Speaking today at the NAPF Investment Conference in Edinburgh, Scotland, Hans Hoogervorst, Chairman of the International Accounting Standards Board (IASB), said everybody is best served by accounting that reflects the economic reality, even if it makes for uncomfortable reading.
International Financial Reporting Standards (IFRS) require companies to provide up-to-date and comparable information about their pension liabilities. While the information may not make for very pretty reading, it helps investors make informed decisions by bringing into the open the challenges companies face in underwriting these liabilities.
Mr Hoogervorst said long-term investors should not be deterred by temporary market fluctuations and investment fads but noted it is very hard to distinguish short-term fluctuations from long-term trends, referring to the likely longevity of current monetary policies.
Mr Hoogervorst commented:
“As long as Europe is threatened by huge mountains of public and private debt, unconventional monetary policies are probably here to stay. Most central banks are fully aware that low interest rates are detrimental to the business model of insurance companies and pension funds. However, I’m afraid they just see it as inevitable collateral damage in the efforts to keep the debt burden manageable.
It is hard to distinguish between what is a short-term blip from something that is the beginning of a long-term trend. That is why, in accounting, providing current information—and not just historic cost—can be so important. Both investors and managers are best served by accounting standards that reflect the economic reality, not by standards that create fake stability by smoothing out problems over the years.”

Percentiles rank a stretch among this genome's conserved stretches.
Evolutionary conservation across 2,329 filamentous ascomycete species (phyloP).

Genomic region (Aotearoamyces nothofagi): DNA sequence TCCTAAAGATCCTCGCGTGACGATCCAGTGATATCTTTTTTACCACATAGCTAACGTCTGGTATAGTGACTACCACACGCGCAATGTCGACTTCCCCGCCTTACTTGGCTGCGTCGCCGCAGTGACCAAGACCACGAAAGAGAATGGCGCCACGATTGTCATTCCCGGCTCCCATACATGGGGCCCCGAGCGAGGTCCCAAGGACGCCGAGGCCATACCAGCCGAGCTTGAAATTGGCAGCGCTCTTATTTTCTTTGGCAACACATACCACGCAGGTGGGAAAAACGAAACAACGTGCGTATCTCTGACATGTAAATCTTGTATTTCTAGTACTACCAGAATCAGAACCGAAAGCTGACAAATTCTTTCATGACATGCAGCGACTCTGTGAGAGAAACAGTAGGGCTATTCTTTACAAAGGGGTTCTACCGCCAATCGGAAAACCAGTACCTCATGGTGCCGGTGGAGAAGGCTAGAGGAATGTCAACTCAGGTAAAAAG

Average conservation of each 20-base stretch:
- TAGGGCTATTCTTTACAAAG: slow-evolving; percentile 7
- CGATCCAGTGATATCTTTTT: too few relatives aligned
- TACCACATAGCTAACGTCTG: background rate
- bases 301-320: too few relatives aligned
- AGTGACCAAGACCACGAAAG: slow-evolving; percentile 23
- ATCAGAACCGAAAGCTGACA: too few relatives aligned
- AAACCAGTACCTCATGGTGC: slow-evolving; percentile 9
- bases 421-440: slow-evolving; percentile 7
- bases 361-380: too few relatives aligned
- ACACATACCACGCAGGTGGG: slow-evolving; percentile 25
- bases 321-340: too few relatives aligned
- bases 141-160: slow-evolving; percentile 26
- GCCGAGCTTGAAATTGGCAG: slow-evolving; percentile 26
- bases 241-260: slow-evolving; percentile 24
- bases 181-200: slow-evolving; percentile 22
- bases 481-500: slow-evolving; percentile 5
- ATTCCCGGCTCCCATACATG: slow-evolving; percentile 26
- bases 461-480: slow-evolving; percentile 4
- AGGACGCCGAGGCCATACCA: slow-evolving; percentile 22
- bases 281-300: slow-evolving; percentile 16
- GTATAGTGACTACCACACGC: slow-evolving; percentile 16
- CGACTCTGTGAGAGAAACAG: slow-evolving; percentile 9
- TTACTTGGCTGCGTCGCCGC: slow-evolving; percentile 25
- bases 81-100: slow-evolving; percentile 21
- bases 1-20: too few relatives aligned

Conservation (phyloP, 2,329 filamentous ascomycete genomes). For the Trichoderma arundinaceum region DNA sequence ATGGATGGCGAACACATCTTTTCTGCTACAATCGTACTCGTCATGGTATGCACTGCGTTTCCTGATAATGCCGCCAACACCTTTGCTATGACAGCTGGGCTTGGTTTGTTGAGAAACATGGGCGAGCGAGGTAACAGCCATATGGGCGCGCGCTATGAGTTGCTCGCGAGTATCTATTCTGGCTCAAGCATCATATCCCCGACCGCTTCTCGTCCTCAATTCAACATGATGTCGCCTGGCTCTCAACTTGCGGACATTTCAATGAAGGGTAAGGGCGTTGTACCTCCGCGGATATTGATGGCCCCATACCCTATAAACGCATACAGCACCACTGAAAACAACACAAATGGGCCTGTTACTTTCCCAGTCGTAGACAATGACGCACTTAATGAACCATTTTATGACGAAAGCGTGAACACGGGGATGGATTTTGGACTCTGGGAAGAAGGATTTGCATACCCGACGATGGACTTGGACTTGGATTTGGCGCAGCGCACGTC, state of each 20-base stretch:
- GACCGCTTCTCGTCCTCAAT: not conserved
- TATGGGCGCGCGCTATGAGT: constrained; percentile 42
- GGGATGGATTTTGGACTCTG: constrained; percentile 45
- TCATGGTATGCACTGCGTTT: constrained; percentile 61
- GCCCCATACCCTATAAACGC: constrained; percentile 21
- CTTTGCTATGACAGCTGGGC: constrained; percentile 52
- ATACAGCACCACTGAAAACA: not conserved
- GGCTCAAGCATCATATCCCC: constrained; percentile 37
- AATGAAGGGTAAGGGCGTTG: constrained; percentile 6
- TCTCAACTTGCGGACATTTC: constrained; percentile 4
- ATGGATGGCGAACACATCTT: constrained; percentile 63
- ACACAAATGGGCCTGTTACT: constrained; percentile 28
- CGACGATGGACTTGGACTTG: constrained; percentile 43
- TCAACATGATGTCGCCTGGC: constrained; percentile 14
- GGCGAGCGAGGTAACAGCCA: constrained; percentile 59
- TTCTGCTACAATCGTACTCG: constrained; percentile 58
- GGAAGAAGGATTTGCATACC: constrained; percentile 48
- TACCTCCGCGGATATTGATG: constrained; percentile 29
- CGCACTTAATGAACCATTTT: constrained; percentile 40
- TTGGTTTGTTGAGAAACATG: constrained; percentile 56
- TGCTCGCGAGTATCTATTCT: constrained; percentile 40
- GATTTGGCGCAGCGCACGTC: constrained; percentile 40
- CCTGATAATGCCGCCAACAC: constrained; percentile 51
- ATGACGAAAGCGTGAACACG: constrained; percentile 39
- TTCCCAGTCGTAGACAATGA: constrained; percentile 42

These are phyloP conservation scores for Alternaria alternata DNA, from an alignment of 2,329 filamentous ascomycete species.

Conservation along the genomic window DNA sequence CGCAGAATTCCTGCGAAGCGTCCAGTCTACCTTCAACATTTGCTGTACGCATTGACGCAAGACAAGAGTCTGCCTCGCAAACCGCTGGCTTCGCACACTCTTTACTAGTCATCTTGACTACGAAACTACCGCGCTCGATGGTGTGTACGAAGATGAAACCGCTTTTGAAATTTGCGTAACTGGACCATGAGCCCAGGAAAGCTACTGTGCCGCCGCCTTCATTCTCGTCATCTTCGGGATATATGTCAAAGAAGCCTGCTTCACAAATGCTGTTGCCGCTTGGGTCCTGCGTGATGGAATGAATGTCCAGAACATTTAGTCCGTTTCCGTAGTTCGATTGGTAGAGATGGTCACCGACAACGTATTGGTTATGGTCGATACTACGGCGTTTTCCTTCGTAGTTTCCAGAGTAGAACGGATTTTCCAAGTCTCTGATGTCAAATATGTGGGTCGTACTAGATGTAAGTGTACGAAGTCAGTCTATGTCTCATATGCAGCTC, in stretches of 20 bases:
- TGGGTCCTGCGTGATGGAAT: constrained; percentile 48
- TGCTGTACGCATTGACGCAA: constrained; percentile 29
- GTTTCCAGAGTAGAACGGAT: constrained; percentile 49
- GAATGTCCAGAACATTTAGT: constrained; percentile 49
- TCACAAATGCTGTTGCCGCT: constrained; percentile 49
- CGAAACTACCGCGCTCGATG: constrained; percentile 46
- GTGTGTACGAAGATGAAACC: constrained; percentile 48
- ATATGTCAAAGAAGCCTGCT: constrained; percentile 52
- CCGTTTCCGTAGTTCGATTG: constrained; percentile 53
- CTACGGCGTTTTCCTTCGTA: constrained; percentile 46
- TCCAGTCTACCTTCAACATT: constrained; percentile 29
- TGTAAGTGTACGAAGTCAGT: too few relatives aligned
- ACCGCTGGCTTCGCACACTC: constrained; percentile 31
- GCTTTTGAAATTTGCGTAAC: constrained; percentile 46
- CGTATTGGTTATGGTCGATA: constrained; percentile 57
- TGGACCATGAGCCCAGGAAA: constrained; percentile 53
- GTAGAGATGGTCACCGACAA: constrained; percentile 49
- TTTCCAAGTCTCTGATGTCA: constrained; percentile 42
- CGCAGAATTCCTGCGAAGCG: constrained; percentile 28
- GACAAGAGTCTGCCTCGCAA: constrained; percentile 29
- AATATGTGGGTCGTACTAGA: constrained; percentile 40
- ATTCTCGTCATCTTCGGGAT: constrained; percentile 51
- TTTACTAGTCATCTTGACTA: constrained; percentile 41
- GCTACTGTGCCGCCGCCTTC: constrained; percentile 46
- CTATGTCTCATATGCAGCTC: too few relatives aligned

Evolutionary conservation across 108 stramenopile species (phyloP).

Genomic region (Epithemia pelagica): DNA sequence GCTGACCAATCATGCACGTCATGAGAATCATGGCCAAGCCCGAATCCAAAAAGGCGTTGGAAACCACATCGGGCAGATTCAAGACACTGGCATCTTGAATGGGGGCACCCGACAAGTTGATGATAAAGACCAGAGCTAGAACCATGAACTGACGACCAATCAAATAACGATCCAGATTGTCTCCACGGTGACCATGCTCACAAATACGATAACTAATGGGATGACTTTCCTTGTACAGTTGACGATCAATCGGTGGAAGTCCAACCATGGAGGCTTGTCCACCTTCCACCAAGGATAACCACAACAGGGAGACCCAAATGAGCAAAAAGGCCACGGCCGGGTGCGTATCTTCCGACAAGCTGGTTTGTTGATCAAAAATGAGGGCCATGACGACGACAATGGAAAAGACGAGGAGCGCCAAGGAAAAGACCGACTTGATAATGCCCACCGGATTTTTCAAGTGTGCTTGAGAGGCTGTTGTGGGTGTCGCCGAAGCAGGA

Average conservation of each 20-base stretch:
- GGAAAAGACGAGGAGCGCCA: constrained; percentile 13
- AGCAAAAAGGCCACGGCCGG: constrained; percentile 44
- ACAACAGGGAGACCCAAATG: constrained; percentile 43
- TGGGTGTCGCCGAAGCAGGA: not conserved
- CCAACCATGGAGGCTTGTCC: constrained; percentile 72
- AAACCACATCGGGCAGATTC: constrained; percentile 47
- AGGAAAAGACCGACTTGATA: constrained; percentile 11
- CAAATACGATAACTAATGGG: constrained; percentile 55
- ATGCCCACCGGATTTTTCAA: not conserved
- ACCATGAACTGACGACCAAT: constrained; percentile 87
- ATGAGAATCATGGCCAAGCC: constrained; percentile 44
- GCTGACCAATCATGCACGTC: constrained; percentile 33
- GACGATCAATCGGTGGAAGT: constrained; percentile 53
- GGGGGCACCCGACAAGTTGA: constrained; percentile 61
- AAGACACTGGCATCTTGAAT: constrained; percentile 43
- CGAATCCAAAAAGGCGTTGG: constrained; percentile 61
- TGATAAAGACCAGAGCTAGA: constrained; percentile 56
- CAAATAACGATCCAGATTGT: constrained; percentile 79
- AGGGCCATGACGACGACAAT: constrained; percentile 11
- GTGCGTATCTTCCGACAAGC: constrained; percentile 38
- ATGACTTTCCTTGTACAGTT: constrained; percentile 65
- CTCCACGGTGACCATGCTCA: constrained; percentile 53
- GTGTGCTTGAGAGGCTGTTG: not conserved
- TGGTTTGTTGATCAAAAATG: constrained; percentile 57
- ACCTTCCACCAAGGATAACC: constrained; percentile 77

The IASB has recently amended its pensions accounting Standard, IAS 19 Employee Benefits, removing the so-called ‘corridor method’ of deferring the recognition of actuarial gains and losses. As a result, the balance sheet pension asset or liability now represents the actual funding position. This provides transparency to investors and helps management to deal with issues in a more timely manner. A requirement to report remeasurements of the net pension asset or liability in Other Comprehensive Income (OCI) was also introduced, providing useful information to investors without swings in the status of pension funding ending up dominating the Profit or Loss and Earnings Per Share numbers.
Emergence of the hybrids
Pension schemes are being transformed in a very rapid fashion, with many companies around the world moving to so-called ‘hybrid’ pension schemes. From an accounting perspective, these ‘hybrid’ schemes do not fit neatly into the binary categories of ‘defined contribution’ or ‘defined benefit’ in the current Standard that covers pensions. As a result, the IASB is conducting a research project to consider challenges that have arisen in practice, with the aim of developing an approach to pension accounting that works for all types of schemes. The standard setter will be consulting widely with stakeholders on the project.
Read the full speech: 'Bad accounting breeds bad policies'
Kirstina Reitan, Head of Communications, IFRS Foundation
Telephone: +44 (0)20 7246 6960